Digital Archeology

Setting the Record Straight on 2.7 and 2.30 CDTV ROMs

Setting the Record Straight on 2.7 and 2.30 CDTV ROMs

The publically available versions 2.7 and 2.30 CDTV OS ROMs/Extended ROMs, are often used to upgrade CDTV players. While they do work in a CDTV player, there are some minor incompatibilities CDTV owners need to be aware of.

So, first here’s the TL;DR for everyone with a 30 second attention span: the 2.7 and 2.30 ROMs were not produced for the CDTV player, but for the A570 CD-ROM addon. Because of hardware differences between a CDTV player and an A570, some of the resident modules in these ROMs don’t work as they are supposed to when put in a CDTV player. Specifically, 1) some of the CDTV memory card functionality is broken (cardmark.device is missing), 2) writes to the CDTV player’s internal bookmark memory use the wrong type of write routines, and 3) you’ll get a red boot screen if there’s no floppy drive connected to the CDTV player. Every single publically available 2.7 and 2.30 ROM out there, whether advertised as being for CDTV or not, is just the A570 ROM or a slightly modified version thereof. Even the modified 2.30 ROM from Cloanto which fixes the red boot screen issue still suffers from the first two problems, which, to my knowledge, have not been diagnosed before.1

Should you worry if you’re using these ROMs? No, I’m pretty sure it’s safe to use them. They will not damage your CDTV player. If you don’t care about the missing CDTV memory card compatibility and the imperceptibly slower writes to bookmark memory you can keep using these ROMs. I didn’t write this article to scare anyone, but to raise awareness of this issue. While I suspect most CDTV owners will gladly accept this trade off in order to gain Kickstart 2+ compatibility, there are those of us who care about preserving and using CDTV players as they originally were, with all their functionality intact, regardless of whether such functionality is often used or not (like cardmarks e.g.). It should be made clear that these ROMs have compatibility issues, however minor they are. I hope this article also contributes to setting the record straight from a historical perspective that neither of these two ROM versions were made for CDTV. The 2.7 version especially is often incorrectly considered to be made for CDTV. This is probably based on the fact that the 2.7 ROM does not have an A690ID resident module and that it lacks the red boot screen issue. However, it too suffers from the bookmark and cardmark related issues outlined above.

Now, if you’re interested in the technical details behind the afforementioned incompatibilities and possible solutions, read on! 🙂

ROM Versions

There are 3 major versions of ROMs we can identify for the CDTV platform:2

  • 1.x: ROM versions for the classic CDTV player (model CD1000)
  • 2.x: ROM versions for the A570/A690 CD-ROM drive addon
  • 3.x: ROM versions for the unreleased CDTV-CR (model CD500)

Every CDTV OS ROM that is currently available online was originally only intended to be used with the devices as described in the table above. However, because the CD1000 player and the A570/A690 are very similar devices, it is possible to use the 2.7 and 2.30 ROMs on a CD1000 and have an almost fully working system. However, the 3.x ROMs will only work with the CD500, because its hardware is radically different from the CD1000 and the A570/A690.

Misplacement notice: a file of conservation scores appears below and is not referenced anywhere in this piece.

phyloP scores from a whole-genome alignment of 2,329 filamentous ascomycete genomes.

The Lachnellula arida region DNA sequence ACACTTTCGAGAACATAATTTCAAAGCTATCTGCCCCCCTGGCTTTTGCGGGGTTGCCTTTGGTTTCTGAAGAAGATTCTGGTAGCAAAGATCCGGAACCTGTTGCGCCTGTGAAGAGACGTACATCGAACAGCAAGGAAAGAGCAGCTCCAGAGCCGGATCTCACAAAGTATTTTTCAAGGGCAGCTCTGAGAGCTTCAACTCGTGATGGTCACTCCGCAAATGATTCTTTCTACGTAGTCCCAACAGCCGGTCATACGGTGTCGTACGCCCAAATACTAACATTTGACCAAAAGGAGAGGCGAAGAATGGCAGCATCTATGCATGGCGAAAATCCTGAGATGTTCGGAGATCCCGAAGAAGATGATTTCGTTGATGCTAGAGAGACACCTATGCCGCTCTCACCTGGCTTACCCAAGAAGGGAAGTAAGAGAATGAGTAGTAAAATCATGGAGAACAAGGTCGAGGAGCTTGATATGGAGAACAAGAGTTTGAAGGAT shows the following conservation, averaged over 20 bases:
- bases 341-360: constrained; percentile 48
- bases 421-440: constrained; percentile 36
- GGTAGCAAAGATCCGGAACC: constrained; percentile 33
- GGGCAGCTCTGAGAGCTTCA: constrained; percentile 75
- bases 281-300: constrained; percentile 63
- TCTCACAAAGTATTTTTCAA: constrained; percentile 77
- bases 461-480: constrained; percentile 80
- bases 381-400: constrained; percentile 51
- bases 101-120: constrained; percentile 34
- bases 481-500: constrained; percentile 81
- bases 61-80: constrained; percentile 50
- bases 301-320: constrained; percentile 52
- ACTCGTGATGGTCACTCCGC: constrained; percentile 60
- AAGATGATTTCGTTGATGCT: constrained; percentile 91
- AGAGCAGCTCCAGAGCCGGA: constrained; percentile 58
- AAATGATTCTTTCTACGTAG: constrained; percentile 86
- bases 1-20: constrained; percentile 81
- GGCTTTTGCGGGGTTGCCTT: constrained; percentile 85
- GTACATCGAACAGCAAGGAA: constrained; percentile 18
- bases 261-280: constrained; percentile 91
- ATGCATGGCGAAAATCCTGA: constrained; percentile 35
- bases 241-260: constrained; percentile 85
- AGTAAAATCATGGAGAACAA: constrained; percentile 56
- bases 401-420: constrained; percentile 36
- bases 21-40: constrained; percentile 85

Now that we have the ROM versions cleared up, let’s look at the first incompatibility issue of the 2.7/2.30 ROMs: the missing cardmark.device support. But to understand that, we need a little primer on bookmarks and cardmarks!

Bookmarks and Cardmarks

The CDTV platform has the notion of so called bookmarks. Because you can’t save anything to CD-ROM, an alternate way of storing snippets of data (like save games, user preferences, etc) was needed. These snippets of data are called bookmarks in the CDTV OS and their functionality is stored in the bookmark.device module of the CDTV OS ROMs. Very few titles used this functionality, but there will always be at least one bookmark there, and that is the CDTV Preferences bookmark. All the changes you make in the CDTV Preferences screen (language, screen saver timer, interlacing, etc.) are saved as a bookmark.

The CDTV Preferences screen – these settings are saved in bookmark memory

Bookmarks on the CD1000 are stored in bookmark memory at $DC8000, which is a region of address space that is mapped to 16K of SRAM present on the CD1000’s motherboard. This SRAM is line-backed, so that even when you turn the CDTV player off, the SRAM is still powered and bookmarks are preserved3

The CD1000 also supports front-loading memory cards (models CD1401 and CD1405) as potential carriers of bookmarks. These memory cards contain battery-backed SRAM, which is mapped to memory address $E00000 in the CD1000’s address space. To differentiate between bookmarks on the internal SRAM and bookmarks on memory cards, bookmarks on memory cards are called cardmarks and are exposed through cardmark.device. The data format of cardmarks is 100% identical to bookmarks. In fact, cardmark.device shares the same code as bookmark.device. It only points to a different base memory address for its cardmark store. This is why cardmark.device does not appear as a separate resident module in the ROM, it is created automatically by bookmark.device whenever it detects a memory card that has been formatted for cardmark use.

The CD-1401 64K memory card for the CDTV player

So what about the A570 CD-ROM drive addon, then? Well, the A570 is not just a CD-ROM drive for the A500. It also implements the CDTV OS and as such needs to support bookmark functionality. Bookmarks on the A570 are stored at the same memory address as on the CD1000 ($DC8000), however this region is mapped to EEPROM memory instead of SRAM. That’s why the A570 will retain its bookmarks even when disconnected from power.